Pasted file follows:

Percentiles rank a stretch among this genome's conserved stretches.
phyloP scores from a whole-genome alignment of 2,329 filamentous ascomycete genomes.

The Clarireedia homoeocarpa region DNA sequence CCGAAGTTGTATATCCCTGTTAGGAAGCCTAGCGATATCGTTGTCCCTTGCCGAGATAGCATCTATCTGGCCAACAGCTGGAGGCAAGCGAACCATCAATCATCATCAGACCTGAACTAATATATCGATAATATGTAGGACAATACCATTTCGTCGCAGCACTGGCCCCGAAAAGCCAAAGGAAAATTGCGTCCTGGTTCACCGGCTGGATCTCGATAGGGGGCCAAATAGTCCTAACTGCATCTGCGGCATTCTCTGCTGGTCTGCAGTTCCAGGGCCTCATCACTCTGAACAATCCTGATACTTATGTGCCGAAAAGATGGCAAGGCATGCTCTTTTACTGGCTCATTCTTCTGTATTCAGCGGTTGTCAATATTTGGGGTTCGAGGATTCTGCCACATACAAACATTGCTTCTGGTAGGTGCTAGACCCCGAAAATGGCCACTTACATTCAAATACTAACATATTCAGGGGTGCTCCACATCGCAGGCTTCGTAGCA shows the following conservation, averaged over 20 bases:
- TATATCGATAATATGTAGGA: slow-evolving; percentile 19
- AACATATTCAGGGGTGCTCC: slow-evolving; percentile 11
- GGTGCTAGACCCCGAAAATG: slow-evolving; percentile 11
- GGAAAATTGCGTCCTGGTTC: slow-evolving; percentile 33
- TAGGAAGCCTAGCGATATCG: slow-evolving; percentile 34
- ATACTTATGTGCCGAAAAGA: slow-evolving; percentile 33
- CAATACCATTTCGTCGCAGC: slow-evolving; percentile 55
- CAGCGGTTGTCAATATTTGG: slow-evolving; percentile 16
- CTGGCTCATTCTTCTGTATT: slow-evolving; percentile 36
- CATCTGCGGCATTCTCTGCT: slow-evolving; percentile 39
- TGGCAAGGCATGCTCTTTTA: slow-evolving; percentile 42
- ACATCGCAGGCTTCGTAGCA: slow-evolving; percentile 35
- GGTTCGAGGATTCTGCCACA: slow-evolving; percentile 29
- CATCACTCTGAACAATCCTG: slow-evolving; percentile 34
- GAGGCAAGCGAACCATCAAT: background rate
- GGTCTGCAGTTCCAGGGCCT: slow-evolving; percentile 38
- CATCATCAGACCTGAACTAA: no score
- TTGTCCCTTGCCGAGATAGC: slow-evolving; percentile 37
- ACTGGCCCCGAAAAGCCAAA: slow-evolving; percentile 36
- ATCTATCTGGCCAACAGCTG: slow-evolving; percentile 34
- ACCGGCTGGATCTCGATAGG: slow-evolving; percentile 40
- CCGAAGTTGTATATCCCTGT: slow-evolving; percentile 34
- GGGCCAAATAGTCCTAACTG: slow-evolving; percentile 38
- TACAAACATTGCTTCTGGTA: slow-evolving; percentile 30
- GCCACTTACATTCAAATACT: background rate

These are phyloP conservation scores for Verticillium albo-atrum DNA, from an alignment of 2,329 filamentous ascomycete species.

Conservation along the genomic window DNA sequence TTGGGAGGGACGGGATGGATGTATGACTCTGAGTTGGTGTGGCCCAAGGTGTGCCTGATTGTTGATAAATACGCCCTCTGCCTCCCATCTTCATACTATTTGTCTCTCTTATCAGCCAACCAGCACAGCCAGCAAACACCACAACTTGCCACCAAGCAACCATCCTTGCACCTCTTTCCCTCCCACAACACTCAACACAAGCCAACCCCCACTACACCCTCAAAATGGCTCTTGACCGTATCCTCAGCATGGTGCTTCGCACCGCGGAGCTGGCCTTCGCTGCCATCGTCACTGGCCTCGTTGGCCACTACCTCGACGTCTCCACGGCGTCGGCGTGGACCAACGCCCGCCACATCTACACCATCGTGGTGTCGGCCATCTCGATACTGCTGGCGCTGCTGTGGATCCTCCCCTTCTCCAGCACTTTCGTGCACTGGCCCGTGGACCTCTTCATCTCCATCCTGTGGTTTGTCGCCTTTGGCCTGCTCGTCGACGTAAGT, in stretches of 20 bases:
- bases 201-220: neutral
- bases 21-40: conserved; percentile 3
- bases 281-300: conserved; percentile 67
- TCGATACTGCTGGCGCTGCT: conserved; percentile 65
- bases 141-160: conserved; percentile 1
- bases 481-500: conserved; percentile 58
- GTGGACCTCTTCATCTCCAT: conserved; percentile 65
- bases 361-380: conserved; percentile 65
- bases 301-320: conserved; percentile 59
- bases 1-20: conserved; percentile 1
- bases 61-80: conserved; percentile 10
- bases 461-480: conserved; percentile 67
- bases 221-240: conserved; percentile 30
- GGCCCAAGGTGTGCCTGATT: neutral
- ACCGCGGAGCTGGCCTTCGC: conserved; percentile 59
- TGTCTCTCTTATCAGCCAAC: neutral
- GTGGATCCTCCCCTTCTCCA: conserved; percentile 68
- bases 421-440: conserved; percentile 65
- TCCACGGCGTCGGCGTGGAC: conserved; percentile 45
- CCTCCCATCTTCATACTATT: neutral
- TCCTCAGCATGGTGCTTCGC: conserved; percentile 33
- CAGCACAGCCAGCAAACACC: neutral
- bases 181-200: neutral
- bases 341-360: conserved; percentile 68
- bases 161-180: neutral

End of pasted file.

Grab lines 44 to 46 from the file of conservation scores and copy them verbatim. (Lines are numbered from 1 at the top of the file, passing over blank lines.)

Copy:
- GGCCCAAGGTGTGCCTGATT: neutral
- ACCGCGGAGCTGGCCTTCGC: conserved; percentile 59
- TGTCTCTCTTATCAGCCAAC: neutral